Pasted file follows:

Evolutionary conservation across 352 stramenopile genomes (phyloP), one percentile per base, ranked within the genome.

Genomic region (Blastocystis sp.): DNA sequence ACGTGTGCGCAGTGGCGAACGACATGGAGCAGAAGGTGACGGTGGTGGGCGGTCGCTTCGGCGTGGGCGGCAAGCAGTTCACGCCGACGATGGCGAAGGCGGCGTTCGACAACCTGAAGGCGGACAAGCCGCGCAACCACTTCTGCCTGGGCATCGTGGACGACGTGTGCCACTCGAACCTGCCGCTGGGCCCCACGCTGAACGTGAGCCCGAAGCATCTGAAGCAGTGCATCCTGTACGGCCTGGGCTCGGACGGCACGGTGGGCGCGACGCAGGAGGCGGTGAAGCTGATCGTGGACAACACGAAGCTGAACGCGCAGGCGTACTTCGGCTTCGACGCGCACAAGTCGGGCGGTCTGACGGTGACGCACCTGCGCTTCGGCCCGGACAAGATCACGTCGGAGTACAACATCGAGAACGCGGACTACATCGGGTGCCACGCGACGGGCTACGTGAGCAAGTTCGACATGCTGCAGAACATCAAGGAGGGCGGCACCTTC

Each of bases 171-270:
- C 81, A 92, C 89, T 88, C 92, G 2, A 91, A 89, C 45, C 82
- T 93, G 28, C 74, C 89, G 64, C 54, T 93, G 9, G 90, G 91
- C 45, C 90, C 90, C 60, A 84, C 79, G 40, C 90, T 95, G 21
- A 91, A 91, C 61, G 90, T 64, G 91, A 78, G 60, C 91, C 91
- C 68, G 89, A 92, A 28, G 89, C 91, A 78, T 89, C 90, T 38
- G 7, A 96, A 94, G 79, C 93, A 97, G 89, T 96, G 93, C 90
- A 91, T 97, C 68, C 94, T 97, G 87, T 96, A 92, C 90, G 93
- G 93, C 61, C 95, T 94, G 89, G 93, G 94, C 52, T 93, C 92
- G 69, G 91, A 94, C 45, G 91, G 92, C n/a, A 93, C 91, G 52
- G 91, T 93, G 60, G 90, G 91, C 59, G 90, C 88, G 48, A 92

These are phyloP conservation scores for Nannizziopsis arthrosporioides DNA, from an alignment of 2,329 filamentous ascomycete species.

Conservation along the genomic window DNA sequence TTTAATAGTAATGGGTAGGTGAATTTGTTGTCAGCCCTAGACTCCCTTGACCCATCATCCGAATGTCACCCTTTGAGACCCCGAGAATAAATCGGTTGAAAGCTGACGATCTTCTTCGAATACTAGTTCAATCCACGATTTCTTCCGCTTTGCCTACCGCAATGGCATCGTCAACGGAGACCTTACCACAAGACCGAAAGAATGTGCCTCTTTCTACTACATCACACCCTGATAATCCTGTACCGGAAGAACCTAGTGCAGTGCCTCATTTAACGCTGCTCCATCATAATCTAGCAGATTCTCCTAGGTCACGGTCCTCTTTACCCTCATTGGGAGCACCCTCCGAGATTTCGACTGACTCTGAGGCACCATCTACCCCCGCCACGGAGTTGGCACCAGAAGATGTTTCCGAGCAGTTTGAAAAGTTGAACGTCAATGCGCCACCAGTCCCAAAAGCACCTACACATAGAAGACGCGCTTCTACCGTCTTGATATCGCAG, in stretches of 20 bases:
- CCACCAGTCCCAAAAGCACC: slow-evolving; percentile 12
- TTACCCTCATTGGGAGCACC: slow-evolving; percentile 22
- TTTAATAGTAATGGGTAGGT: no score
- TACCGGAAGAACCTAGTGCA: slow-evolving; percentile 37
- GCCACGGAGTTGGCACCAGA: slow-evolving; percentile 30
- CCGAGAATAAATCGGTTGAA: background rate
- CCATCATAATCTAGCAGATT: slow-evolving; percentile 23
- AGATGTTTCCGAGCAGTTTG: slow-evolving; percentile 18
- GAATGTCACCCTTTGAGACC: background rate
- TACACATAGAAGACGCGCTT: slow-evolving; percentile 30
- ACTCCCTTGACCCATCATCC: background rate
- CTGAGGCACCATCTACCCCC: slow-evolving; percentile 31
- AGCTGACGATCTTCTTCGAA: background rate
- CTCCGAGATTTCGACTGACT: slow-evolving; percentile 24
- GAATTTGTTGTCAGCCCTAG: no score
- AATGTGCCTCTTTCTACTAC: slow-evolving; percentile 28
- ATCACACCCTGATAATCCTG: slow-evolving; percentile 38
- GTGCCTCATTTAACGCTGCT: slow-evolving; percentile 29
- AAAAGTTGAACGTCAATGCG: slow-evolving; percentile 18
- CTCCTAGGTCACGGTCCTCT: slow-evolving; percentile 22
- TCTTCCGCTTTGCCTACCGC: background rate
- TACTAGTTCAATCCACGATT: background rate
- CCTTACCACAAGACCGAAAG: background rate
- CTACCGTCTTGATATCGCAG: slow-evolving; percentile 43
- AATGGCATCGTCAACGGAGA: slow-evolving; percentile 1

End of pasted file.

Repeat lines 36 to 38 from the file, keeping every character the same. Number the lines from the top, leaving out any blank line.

- TCTTCCGCTTTGCCTACCGC: background rate
- TACTAGTTCAATCCACGATT: background rate
- CCTTACCACAAGACCGAAAG: background rate